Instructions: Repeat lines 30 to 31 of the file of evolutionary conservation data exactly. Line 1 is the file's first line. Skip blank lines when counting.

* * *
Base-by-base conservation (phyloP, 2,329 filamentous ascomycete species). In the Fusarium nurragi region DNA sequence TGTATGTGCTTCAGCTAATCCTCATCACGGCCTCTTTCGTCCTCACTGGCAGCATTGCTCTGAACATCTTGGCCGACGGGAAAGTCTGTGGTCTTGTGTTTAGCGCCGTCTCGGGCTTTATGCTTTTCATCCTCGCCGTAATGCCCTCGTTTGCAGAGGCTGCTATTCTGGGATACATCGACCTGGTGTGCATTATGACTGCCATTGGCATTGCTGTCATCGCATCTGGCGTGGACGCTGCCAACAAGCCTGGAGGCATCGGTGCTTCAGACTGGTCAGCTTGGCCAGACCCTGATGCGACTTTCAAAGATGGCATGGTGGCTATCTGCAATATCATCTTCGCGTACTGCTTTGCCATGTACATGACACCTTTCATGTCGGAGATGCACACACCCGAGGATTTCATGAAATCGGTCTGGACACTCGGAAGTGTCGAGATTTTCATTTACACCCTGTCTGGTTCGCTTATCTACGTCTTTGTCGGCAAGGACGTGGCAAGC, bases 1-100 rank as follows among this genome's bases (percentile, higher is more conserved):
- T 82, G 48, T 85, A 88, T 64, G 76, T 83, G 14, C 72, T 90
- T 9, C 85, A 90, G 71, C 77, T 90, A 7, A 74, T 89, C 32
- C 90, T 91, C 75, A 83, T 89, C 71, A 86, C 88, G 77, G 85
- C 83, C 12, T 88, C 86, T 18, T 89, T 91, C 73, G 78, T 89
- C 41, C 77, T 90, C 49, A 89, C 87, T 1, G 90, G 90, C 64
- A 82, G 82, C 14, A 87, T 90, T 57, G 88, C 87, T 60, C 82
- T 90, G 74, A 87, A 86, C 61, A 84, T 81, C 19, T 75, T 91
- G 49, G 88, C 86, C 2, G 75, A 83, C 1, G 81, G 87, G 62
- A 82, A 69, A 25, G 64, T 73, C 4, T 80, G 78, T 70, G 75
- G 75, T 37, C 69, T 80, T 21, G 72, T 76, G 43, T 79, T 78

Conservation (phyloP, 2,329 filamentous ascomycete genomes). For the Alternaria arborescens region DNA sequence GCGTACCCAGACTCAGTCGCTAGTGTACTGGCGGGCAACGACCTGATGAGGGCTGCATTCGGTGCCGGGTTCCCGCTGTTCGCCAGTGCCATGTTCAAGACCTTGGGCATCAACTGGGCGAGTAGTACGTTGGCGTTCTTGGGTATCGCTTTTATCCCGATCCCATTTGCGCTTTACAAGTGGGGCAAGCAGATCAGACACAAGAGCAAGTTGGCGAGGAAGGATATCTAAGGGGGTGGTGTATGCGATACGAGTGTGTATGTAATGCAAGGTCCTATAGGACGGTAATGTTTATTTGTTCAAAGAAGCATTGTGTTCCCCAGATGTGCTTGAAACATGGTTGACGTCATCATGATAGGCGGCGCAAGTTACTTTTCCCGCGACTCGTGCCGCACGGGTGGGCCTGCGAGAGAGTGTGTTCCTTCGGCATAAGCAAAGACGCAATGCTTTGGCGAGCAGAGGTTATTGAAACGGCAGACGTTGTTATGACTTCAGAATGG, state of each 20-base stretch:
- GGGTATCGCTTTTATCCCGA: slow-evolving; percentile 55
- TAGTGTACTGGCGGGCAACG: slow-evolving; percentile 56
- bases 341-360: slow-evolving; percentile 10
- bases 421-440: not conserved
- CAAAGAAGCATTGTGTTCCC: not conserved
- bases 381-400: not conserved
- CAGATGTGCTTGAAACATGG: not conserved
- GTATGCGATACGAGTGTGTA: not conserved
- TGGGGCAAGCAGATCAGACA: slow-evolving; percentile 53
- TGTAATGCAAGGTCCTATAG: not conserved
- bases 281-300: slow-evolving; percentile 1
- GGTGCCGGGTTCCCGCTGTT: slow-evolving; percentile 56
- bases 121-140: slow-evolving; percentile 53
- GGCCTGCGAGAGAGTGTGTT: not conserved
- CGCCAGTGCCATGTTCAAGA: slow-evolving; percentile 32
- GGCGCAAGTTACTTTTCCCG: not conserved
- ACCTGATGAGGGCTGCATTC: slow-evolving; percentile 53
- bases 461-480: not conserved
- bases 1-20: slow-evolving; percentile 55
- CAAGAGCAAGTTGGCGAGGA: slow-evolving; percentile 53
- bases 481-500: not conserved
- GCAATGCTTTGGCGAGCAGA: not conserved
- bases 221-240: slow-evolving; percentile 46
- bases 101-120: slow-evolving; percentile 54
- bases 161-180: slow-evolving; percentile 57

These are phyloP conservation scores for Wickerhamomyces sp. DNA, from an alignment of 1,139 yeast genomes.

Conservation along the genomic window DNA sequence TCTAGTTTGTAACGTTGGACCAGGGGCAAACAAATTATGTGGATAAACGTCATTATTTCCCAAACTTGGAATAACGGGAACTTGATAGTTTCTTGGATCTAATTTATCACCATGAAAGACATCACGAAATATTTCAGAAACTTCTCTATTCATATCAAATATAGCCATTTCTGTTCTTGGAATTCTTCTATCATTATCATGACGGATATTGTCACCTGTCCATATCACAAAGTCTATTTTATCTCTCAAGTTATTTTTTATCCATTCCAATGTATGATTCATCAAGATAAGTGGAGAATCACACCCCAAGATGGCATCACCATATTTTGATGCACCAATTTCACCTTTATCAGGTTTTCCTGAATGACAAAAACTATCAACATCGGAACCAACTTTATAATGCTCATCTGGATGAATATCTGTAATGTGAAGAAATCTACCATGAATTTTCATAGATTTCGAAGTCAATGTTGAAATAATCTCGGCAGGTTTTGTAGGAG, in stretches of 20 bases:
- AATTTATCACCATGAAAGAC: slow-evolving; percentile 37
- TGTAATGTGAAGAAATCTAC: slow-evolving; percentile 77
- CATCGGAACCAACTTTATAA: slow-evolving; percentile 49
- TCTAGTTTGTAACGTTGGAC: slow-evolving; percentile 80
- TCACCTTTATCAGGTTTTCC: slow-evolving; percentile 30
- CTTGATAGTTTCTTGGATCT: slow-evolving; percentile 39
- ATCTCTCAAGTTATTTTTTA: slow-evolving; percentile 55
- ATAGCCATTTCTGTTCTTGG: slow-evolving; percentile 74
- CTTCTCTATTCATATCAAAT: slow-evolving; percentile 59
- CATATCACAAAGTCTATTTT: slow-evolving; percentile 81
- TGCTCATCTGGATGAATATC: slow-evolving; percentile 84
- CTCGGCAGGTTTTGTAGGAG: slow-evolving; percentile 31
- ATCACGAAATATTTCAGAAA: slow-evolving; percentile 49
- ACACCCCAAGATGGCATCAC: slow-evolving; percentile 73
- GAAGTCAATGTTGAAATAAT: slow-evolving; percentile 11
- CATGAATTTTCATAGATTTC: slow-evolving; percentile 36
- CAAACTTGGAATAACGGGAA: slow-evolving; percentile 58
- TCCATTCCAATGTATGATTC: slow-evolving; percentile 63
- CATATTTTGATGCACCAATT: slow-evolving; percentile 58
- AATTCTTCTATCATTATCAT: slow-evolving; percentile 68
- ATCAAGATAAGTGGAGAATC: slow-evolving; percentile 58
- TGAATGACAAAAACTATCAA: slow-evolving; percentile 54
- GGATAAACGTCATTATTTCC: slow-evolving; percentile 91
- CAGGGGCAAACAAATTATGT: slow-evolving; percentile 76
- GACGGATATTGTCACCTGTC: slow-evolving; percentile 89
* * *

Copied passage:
- bases 461-480: not conserved
- bases 1-20: slow-evolving; percentile 55